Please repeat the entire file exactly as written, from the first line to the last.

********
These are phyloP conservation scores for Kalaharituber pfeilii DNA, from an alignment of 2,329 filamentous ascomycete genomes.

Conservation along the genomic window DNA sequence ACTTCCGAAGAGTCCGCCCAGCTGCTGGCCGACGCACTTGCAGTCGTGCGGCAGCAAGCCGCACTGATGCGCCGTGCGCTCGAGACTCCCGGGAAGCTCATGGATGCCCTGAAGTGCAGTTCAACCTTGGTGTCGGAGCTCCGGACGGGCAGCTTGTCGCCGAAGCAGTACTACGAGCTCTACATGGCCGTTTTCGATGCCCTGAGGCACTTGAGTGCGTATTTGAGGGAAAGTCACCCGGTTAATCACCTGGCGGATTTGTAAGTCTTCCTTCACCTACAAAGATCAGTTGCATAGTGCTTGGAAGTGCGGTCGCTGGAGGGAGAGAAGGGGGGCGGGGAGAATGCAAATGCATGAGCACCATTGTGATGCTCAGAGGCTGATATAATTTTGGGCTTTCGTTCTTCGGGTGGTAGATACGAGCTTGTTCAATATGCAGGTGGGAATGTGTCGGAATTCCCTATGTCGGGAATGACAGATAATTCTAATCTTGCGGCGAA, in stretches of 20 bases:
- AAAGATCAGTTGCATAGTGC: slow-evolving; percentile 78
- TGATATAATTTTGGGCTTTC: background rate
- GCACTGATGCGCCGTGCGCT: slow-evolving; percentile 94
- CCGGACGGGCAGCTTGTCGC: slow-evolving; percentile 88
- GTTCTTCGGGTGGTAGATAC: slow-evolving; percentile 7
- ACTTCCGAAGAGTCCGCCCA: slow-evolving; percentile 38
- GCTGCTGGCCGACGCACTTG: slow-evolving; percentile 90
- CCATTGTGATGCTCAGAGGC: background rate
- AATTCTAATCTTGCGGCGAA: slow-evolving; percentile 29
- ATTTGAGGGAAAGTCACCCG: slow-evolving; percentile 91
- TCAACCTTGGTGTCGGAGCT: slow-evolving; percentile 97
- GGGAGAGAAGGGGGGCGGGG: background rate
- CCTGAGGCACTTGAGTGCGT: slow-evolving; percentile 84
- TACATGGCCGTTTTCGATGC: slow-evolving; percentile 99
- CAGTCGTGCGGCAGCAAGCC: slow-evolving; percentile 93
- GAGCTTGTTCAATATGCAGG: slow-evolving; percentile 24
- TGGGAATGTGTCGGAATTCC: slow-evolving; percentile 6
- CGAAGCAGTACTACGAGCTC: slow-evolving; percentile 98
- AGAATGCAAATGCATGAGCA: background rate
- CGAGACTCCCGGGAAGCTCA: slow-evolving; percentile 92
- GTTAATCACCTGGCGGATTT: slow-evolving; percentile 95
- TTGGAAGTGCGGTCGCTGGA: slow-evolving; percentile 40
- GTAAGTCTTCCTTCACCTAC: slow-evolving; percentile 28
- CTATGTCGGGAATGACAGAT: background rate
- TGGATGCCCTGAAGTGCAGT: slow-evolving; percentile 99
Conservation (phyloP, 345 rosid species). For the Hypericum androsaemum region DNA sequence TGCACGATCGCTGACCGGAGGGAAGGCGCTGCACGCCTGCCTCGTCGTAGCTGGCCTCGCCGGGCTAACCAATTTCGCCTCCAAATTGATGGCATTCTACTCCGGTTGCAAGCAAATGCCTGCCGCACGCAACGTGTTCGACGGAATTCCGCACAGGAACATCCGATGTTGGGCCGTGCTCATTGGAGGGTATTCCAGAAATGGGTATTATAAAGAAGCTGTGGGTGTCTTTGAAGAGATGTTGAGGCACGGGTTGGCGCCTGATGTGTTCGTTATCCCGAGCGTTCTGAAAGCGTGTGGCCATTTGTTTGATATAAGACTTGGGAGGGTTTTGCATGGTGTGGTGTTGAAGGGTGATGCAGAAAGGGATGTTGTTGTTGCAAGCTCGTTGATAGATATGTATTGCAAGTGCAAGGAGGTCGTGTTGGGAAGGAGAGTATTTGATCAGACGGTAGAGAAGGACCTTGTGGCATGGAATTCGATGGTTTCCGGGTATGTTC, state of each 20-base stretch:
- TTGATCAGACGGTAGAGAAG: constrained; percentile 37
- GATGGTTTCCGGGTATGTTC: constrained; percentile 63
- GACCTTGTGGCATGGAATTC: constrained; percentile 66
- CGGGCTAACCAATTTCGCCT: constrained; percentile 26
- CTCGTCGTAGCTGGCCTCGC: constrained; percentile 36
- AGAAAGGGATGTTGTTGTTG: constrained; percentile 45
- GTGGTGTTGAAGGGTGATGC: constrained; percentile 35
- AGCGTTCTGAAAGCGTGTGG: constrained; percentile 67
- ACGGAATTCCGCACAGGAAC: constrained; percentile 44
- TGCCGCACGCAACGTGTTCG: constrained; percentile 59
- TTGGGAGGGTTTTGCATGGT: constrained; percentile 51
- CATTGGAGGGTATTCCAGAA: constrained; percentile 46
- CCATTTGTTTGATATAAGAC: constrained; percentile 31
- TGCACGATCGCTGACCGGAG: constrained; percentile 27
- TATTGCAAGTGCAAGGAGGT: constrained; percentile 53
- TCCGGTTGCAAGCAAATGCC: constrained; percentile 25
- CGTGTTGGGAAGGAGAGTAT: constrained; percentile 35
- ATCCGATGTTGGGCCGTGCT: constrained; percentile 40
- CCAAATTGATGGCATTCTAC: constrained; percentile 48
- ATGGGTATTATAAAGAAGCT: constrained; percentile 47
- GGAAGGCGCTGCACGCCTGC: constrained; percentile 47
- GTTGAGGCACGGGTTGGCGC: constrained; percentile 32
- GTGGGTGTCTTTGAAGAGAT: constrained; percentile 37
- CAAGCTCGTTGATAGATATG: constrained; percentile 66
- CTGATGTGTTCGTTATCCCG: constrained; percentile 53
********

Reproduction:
These are phyloP conservation scores for Kalaharituber pfeilii DNA, from an alignment of 2,329 filamentous ascomycete genomes.

Conservation along the genomic window DNA sequence ACTTCCGAAGAGTCCGCCCAGCTGCTGGCCGACGCACTTGCAGTCGTGCGGCAGCAAGCCGCACTGATGCGCCGTGCGCTCGAGACTCCCGGGAAGCTCATGGATGCCCTGAAGTGCAGTTCAACCTTGGTGTCGGAGCTCCGGACGGGCAGCTTGTCGCCGAAGCAGTACTACGAGCTCTACATGGCCGTTTTCGATGCCCTGAGGCACTTGAGTGCGTATTTGAGGGAAAGTCACCCGGTTAATCACCTGGCGGATTTGTAAGTCTTCCTTCACCTACAAAGATCAGTTGCATAGTGCTTGGAAGTGCGGTCGCTGGAGGGAGAGAAGGGGGGCGGGGAGAATGCAAATGCATGAGCACCATTGTGATGCTCAGAGGCTGATATAATTTTGGGCTTTCGTTCTTCGGGTGGTAGATACGAGCTTGTTCAATATGCAGGTGGGAATGTGTCGGAATTCCCTATGTCGGGAATGACAGATAATTCTAATCTTGCGGCGAA, in stretches of 20 bases:
- AAAGATCAGTTGCATAGTGC: slow-evolving; percentile 78
- TGATATAATTTTGGGCTTTC: background rate
- GCACTGATGCGCCGTGCGCT: slow-evolving; percentile 94
- CCGGACGGGCAGCTTGTCGC: slow-evolving; percentile 88
- GTTCTTCGGGTGGTAGATAC: slow-evolving; percentile 7
- ACTTCCGAAGAGTCCGCCCA: slow-evolving; percentile 38
- GCTGCTGGCCGACGCACTTG: slow-evolving; percentile 90
- CCATTGTGATGCTCAGAGGC: background rate
- AATTCTAATCTTGCGGCGAA: slow-evolving; percentile 29
- ATTTGAGGGAAAGTCACCCG: slow-evolving; percentile 91
- TCAACCTTGGTGTCGGAGCT: slow-evolving; percentile 97
- GGGAGAGAAGGGGGGCGGGG: background rate
- CCTGAGGCACTTGAGTGCGT: slow-evolving; percentile 84
- TACATGGCCGTTTTCGATGC: slow-evolving; percentile 99
- CAGTCGTGCGGCAGCAAGCC: slow-evolving; percentile 93
- GAGCTTGTTCAATATGCAGG: slow-evolving; percentile 24
- TGGGAATGTGTCGGAATTCC: slow-evolving; percentile 6
- CGAAGCAGTACTACGAGCTC: slow-evolving; percentile 98
- AGAATGCAAATGCATGAGCA: background rate
- CGAGACTCCCGGGAAGCTCA: slow-evolving; percentile 92
- GTTAATCACCTGGCGGATTT: slow-evolving; percentile 95
- TTGGAAGTGCGGTCGCTGGA: slow-evolving; percentile 40
- GTAAGTCTTCCTTCACCTAC: slow-evolving; percentile 28
- CTATGTCGGGAATGACAGAT: background rate
- TGGATGCCCTGAAGTGCAGT: slow-evolving; percentile 99
Conservation (phyloP, 345 rosid species). For the Hypericum androsaemum region DNA sequence TGCACGATCGCTGACCGGAGGGAAGGCGCTGCACGCCTGCCTCGTCGTAGCTGGCCTCGCCGGGCTAACCAATTTCGCCTCCAAATTGATGGCATTCTACTCCGGTTGCAAGCAAATGCCTGCCGCACGCAACGTGTTCGACGGAATTCCGCACAGGAACATCCGATGTTGGGCCGTGCTCATTGGAGGGTATTCCAGAAATGGGTATTATAAAGAAGCTGTGGGTGTCTTTGAAGAGATGTTGAGGCACGGGTTGGCGCCTGATGTGTTCGTTATCCCGAGCGTTCTGAAAGCGTGTGGCCATTTGTTTGATATAAGACTTGGGAGGGTTTTGCATGGTGTGGTGTTGAAGGGTGATGCAGAAAGGGATGTTGTTGTTGCAAGCTCGTTGATAGATATGTATTGCAAGTGCAAGGAGGTCGTGTTGGGAAGGAGAGTATTTGATCAGACGGTAGAGAAGGACCTTGTGGCATGGAATTCGATGGTTTCCGGGTATGTTC, state of each 20-base stretch:
- TTGATCAGACGGTAGAGAAG: constrained; percentile 37
- GATGGTTTCCGGGTATGTTC: constrained; percentile 63
- GACCTTGTGGCATGGAATTC: constrained; percentile 66
- CGGGCTAACCAATTTCGCCT: constrained; percentile 26
- CTCGTCGTAGCTGGCCTCGC: constrained; percentile 36
- AGAAAGGGATGTTGTTGTTG: constrained; percentile 45
- GTGGTGTTGAAGGGTGATGC: constrained; percentile 35
- AGCGTTCTGAAAGCGTGTGG: constrained; percentile 67
- ACGGAATTCCGCACAGGAAC: constrained; percentile 44
- TGCCGCACGCAACGTGTTCG: constrained; percentile 59
- TTGGGAGGGTTTTGCATGGT: constrained; percentile 51
- CATTGGAGGGTATTCCAGAA: constrained; percentile 46
- CCATTTGTTTGATATAAGAC: constrained; percentile 31
- TGCACGATCGCTGACCGGAG: constrained; percentile 27
- TATTGCAAGTGCAAGGAGGT: constrained; percentile 53
- TCCGGTTGCAAGCAAATGCC: constrained; percentile 25
- CGTGTTGGGAAGGAGAGTAT: constrained; percentile 35
- ATCCGATGTTGGGCCGTGCT: constrained; percentile 40
- CCAAATTGATGGCATTCTAC: constrained; percentile 48
- ATGGGTATTATAAAGAAGCT: constrained; percentile 47
- GGAAGGCGCTGCACGCCTGC: constrained; percentile 47
- GTTGAGGCACGGGTTGGCGC: constrained; percentile 32
- GTGGGTGTCTTTGAAGAGAT: constrained; percentile 37
- CAAGCTCGTTGATAGATATG: constrained; percentile 66
- CTGATGTGTTCGTTATCCCG: constrained; percentile 53